The article you’re about to read is from our reporters doing their important work — investigating, researching, and writing their stories. We want to provide informative and inspirational stories that connect you to the people, issues and opportunities within our community. Journalism requires lots of resources. Today, our business model has been interrupted by the pandemic; the vast majority of our advertisers’ businesses have been impacted. That’s why The Capistrano Dispatch is now turning to you for financial support. Learn more about our new Insider’s program here. Thank you.

DINA GILIO-WHITAKER, professor of American Indian Studies, Cal State San Marcos, and REBECCA ROBLEES, Acjachemen tribal member

The San Juan Capistrano City Council’s backpedaling on the Putuidem Cultural Park project is troubling for many reasons, and they are all related to California’s unspeakably genocidal history toward American Indians. More to the point is how this history is still constructing the present and manifesting itself in the ugliest of ways in arguments to commercialize what remains of the open space. The idea to develop the last remaining undeveloped Native site in Orange County with a glamping operation or any other project to generate money, subjecting the Native community to another act of dispossession, is immoral and disgusting. It is an act of erasure of Acjachemen people and culture, and a subtle act of genocide.

Historians and scholars understand American society as “settler colonialism,” where the goal is the acquisition of indigenous lands through the elimination of indigenous peoples. This can occur via the outright killing of indigenous peoples, and this is certainly what characterizes early California history. But it also happens in other ways through a system of never-ending aggression.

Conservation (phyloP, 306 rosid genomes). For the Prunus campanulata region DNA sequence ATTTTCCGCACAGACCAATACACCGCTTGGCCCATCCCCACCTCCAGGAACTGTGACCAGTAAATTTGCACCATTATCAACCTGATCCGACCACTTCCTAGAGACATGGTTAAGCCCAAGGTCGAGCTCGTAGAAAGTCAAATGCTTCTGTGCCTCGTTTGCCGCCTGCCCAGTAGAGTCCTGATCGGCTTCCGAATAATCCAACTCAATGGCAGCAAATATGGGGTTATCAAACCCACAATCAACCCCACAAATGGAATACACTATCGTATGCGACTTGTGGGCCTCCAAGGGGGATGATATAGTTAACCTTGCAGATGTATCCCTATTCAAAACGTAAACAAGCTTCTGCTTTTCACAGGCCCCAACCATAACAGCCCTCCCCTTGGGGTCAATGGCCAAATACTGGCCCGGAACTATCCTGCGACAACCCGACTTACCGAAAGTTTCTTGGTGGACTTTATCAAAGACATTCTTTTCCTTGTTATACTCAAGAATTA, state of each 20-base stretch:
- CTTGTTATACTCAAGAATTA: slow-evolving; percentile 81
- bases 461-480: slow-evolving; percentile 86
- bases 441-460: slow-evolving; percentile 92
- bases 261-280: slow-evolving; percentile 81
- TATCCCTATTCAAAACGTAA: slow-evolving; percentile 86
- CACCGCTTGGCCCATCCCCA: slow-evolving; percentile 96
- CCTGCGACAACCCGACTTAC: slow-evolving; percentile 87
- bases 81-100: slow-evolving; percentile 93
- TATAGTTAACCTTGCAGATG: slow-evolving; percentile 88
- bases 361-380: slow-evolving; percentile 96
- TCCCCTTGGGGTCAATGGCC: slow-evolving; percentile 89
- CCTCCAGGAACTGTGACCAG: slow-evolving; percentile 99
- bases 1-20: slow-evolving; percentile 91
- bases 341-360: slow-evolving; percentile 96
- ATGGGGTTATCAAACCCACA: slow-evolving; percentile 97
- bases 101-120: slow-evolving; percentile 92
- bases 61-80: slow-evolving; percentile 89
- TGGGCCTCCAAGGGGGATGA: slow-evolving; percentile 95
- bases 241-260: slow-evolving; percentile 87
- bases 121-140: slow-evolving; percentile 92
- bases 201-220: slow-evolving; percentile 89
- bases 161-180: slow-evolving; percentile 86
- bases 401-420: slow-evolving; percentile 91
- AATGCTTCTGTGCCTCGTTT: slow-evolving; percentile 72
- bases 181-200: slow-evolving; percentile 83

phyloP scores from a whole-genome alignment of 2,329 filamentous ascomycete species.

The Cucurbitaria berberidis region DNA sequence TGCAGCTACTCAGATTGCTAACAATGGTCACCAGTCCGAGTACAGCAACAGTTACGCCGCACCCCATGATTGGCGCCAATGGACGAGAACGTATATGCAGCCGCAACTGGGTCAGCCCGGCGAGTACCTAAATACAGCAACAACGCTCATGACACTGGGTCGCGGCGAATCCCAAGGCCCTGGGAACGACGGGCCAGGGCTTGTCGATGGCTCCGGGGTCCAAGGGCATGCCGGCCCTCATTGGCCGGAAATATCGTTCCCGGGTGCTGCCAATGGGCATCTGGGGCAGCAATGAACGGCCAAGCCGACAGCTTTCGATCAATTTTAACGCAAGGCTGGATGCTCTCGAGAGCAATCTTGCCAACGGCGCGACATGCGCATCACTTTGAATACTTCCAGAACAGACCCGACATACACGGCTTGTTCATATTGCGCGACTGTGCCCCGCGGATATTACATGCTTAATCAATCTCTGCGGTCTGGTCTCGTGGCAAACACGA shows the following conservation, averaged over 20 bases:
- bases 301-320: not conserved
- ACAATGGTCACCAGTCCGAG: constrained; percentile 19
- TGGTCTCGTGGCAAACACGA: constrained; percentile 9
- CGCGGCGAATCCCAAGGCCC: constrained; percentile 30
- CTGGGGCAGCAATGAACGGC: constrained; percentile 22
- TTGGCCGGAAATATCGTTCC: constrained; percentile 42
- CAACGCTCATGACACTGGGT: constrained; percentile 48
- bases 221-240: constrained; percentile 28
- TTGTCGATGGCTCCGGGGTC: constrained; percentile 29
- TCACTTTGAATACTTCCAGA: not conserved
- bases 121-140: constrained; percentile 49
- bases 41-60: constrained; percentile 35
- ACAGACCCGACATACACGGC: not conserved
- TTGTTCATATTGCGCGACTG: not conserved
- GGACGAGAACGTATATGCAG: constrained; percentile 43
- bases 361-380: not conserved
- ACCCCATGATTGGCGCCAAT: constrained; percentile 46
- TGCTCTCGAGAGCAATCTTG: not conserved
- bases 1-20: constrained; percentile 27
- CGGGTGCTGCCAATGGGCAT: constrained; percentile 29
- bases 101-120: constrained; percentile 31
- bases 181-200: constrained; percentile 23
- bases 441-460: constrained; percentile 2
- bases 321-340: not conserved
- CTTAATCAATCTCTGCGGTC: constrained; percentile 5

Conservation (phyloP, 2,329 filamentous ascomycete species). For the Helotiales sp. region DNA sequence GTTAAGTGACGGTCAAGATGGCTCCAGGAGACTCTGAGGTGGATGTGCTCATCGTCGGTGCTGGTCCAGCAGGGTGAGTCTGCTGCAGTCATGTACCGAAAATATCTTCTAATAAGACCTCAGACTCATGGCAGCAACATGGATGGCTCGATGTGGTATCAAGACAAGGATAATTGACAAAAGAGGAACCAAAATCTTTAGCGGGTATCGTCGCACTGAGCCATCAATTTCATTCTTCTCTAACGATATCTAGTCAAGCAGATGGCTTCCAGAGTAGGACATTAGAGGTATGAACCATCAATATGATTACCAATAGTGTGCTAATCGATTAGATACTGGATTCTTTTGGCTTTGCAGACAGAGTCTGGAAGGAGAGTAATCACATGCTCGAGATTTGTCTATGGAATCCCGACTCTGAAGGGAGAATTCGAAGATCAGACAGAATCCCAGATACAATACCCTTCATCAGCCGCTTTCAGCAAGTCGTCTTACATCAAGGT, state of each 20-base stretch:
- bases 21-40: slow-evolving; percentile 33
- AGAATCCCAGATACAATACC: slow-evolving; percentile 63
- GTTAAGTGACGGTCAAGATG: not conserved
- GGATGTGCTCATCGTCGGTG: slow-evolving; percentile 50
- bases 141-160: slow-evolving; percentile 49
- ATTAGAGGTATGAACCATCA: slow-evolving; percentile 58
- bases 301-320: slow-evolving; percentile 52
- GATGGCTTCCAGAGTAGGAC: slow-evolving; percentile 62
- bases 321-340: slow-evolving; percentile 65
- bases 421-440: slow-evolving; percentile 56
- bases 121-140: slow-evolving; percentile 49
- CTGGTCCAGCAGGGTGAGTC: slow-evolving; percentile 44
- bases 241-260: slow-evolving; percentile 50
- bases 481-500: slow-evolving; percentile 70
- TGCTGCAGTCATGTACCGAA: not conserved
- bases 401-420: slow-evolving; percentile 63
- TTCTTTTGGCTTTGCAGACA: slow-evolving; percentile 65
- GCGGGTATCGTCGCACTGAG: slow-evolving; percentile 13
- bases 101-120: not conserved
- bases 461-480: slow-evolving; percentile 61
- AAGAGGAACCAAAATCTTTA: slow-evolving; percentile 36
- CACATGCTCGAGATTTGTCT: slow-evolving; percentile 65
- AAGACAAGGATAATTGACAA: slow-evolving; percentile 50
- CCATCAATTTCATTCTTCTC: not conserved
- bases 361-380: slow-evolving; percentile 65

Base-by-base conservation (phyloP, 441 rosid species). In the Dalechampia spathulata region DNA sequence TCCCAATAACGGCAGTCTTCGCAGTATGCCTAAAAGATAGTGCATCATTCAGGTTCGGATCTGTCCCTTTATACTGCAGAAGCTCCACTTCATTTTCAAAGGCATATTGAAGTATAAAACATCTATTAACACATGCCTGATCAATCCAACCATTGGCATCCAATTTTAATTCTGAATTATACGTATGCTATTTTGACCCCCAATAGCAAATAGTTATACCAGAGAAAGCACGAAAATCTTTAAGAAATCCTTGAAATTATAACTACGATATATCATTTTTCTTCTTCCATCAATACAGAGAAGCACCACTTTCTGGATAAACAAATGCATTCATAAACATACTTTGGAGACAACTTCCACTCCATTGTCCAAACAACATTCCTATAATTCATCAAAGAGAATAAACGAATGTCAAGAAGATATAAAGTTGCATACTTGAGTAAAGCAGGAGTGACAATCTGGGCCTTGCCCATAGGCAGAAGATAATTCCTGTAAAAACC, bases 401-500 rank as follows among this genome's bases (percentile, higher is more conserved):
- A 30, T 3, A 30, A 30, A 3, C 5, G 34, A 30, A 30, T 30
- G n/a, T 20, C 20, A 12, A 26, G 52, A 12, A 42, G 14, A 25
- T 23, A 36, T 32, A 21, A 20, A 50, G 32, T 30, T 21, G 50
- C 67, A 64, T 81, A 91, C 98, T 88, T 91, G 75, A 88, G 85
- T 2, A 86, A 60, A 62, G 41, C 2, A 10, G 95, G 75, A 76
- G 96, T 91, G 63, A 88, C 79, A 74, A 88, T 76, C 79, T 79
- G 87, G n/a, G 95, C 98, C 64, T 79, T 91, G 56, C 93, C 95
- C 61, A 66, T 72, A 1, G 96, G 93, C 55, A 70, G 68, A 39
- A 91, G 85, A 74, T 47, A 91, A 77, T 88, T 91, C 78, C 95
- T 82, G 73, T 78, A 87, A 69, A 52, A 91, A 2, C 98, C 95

California history is finally recognized as a site of overt genocide. Don’t believe it? Even Governor Newsom recently delivered a long-overdue apology for California’s genocide. That was part one of the American-sponsored genocide, but by no means did it end there.

Eighteen treaties made in California but never ratified constitute a history of the theft of seven million acres of land, which was concurrent with systematized indigenous slavery enabled and funded by the federal government. It lasted until the end of the 19th century, long after the African slave trade was abolished by the Fourteenth Amendment in 1865.

The open space near J. Serra Catholic High School is all that is left of Acjachemen people’s beloved village site in San Juan Capistrano. It was bad enough that we had to endure the destruction of the major portion of Putuidem for the building of a school named for the instigator of California’s systematized slavery system. This was a recent genocidal act of erasure that is continued now with the shrinkage of the Putuidem Cultural Park to one small acre. This new assault is intolerable beyond words.

For a change, SJC, do the right thing by indigenous peoples and stick to the plan for a complete cultural park unencumbered by some crass, greed-driven commercial development. This is your last chance to get it right.

Trustworthy, accurate and reliable local news stories are more important now than ever. Support our newsroom by making a contribution and becoming a subscribing member today.

About The Author Capo Dispatch

comments (1)

  • The sacred sites and lands of the Acjachemen descendants have been plundered, desecrated, and devoured by development over the past 243 years. It is time to end the cultural genocide and build the Putuidem Village Cultural Center; a place where we can all come together and learn.

comments (1)

Your email address will not be published.

You may use these HTML tags and attributes: <a href="" title=""> <abbr title=""> <acronym title=""> <b> <blockquote cite=""> <cite> <code> <del datetime=""> <em> <i> <q cite=""> <s> <strike> <strong>